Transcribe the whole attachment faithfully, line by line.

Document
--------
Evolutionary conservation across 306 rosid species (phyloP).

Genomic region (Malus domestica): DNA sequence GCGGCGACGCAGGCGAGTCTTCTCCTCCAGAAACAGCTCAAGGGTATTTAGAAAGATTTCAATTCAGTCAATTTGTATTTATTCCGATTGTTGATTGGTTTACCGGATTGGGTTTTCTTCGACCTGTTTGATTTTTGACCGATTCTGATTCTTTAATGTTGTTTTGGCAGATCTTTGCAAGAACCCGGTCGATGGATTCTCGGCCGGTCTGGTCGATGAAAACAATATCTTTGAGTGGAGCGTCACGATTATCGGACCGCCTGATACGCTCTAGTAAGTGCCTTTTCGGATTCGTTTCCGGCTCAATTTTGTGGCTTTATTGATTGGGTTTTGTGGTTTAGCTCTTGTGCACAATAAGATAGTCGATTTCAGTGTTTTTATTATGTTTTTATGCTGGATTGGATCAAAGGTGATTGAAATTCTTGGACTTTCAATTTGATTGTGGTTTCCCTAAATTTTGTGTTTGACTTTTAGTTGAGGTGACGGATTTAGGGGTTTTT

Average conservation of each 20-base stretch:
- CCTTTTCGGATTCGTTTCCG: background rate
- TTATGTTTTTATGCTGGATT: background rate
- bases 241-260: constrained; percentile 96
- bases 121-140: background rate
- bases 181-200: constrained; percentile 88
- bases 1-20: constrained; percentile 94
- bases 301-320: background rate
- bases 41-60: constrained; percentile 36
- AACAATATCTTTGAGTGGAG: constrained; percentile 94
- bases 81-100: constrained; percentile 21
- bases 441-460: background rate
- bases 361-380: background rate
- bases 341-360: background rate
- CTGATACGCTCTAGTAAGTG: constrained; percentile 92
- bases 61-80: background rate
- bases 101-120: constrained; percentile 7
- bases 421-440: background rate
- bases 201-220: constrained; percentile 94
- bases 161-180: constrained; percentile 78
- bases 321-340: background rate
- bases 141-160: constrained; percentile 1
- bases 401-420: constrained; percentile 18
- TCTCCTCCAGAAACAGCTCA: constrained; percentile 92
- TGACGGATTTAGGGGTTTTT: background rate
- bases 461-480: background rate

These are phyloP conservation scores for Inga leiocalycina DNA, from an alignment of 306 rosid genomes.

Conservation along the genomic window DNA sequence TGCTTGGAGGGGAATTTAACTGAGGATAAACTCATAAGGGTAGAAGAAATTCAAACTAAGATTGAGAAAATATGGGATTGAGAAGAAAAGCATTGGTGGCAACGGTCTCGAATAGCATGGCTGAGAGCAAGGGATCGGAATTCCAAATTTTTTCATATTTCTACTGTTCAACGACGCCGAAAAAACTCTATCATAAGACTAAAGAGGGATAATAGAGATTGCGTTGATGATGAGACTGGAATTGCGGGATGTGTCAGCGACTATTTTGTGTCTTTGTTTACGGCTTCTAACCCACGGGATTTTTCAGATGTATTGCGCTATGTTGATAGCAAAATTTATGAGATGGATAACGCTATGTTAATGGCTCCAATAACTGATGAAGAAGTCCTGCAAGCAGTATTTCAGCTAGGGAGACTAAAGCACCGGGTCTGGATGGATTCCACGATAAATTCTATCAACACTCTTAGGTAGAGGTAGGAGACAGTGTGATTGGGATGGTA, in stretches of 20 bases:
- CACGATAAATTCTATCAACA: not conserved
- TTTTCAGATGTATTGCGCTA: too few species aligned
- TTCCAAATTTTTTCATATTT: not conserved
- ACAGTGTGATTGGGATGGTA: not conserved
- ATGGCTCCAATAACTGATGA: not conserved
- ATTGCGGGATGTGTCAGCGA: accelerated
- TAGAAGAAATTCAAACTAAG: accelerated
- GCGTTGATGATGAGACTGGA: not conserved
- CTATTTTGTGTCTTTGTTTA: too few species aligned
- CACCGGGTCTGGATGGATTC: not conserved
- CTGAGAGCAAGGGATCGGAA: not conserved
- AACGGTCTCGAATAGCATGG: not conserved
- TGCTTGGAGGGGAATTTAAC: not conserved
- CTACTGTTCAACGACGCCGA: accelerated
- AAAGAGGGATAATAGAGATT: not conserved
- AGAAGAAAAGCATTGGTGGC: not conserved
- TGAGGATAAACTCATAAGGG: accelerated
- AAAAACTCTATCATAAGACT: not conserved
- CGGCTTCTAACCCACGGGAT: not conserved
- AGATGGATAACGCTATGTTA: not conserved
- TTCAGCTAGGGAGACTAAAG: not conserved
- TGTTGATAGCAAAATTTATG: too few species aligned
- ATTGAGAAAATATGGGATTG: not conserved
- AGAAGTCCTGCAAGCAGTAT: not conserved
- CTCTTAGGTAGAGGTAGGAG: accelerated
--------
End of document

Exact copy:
Evolutionary conservation across 306 rosid species (phyloP).

Genomic region (Malus domestica): DNA sequence GCGGCGACGCAGGCGAGTCTTCTCCTCCAGAAACAGCTCAAGGGTATTTAGAAAGATTTCAATTCAGTCAATTTGTATTTATTCCGATTGTTGATTGGTTTACCGGATTGGGTTTTCTTCGACCTGTTTGATTTTTGACCGATTCTGATTCTTTAATGTTGTTTTGGCAGATCTTTGCAAGAACCCGGTCGATGGATTCTCGGCCGGTCTGGTCGATGAAAACAATATCTTTGAGTGGAGCGTCACGATTATCGGACCGCCTGATACGCTCTAGTAAGTGCCTTTTCGGATTCGTTTCCGGCTCAATTTTGTGGCTTTATTGATTGGGTTTTGTGGTTTAGCTCTTGTGCACAATAAGATAGTCGATTTCAGTGTTTTTATTATGTTTTTATGCTGGATTGGATCAAAGGTGATTGAAATTCTTGGACTTTCAATTTGATTGTGGTTTCCCTAAATTTTGTGTTTGACTTTTAGTTGAGGTGACGGATTTAGGGGTTTTT

Average conservation of each 20-base stretch:
- CCTTTTCGGATTCGTTTCCG: background rate
- TTATGTTTTTATGCTGGATT: background rate
- bases 241-260: constrained; percentile 96
- bases 121-140: background rate
- bases 181-200: constrained; percentile 88
- bases 1-20: constrained; percentile 94
- bases 301-320: background rate
- bases 41-60: constrained; percentile 36
- AACAATATCTTTGAGTGGAG: constrained; percentile 94
- bases 81-100: constrained; percentile 21
- bases 441-460: background rate
- bases 361-380: background rate
- bases 341-360: background rate
- CTGATACGCTCTAGTAAGTG: constrained; percentile 92
- bases 61-80: background rate
- bases 101-120: constrained; percentile 7
- bases 421-440: background rate
- bases 201-220: constrained; percentile 94
- bases 161-180: constrained; percentile 78
- bases 321-340: background rate
- bases 141-160: constrained; percentile 1
- bases 401-420: constrained; percentile 18
- TCTCCTCCAGAAACAGCTCA: constrained; percentile 92
- TGACGGATTTAGGGGTTTTT: background rate
- bases 461-480: background rate

These are phyloP conservation scores for Inga leiocalycina DNA, from an alignment of 306 rosid genomes.

Conservation along the genomic window DNA sequence TGCTTGGAGGGGAATTTAACTGAGGATAAACTCATAAGGGTAGAAGAAATTCAAACTAAGATTGAGAAAATATGGGATTGAGAAGAAAAGCATTGGTGGCAACGGTCTCGAATAGCATGGCTGAGAGCAAGGGATCGGAATTCCAAATTTTTTCATATTTCTACTGTTCAACGACGCCGAAAAAACTCTATCATAAGACTAAAGAGGGATAATAGAGATTGCGTTGATGATGAGACTGGAATTGCGGGATGTGTCAGCGACTATTTTGTGTCTTTGTTTACGGCTTCTAACCCACGGGATTTTTCAGATGTATTGCGCTATGTTGATAGCAAAATTTATGAGATGGATAACGCTATGTTAATGGCTCCAATAACTGATGAAGAAGTCCTGCAAGCAGTATTTCAGCTAGGGAGACTAAAGCACCGGGTCTGGATGGATTCCACGATAAATTCTATCAACACTCTTAGGTAGAGGTAGGAGACAGTGTGATTGGGATGGTA, in stretches of 20 bases:
- CACGATAAATTCTATCAACA: not conserved
- TTTTCAGATGTATTGCGCTA: too few species aligned
- TTCCAAATTTTTTCATATTT: not conserved
- ACAGTGTGATTGGGATGGTA: not conserved
- ATGGCTCCAATAACTGATGA: not conserved
- ATTGCGGGATGTGTCAGCGA: accelerated
- TAGAAGAAATTCAAACTAAG: accelerated
- GCGTTGATGATGAGACTGGA: not conserved
- CTATTTTGTGTCTTTGTTTA: too few species aligned
- CACCGGGTCTGGATGGATTC: not conserved
- CTGAGAGCAAGGGATCGGAA: not conserved
- AACGGTCTCGAATAGCATGG: not conserved
- TGCTTGGAGGGGAATTTAAC: not conserved
- CTACTGTTCAACGACGCCGA: accelerated
- AAAGAGGGATAATAGAGATT: not conserved
- AGAAGAAAAGCATTGGTGGC: not conserved
- TGAGGATAAACTCATAAGGG: accelerated
- AAAAACTCTATCATAAGACT: not conserved
- CGGCTTCTAACCCACGGGAT: not conserved
- AGATGGATAACGCTATGTTA: not conserved
- TTCAGCTAGGGAGACTAAAG: not conserved
- TGTTGATAGCAAAATTTATG: too few species aligned
- ATTGAGAAAATATGGGATTG: not conserved
- AGAAGTCCTGCAAGCAGTAT: not conserved
- CTCTTAGGTAGAGGTAGGAG: accelerated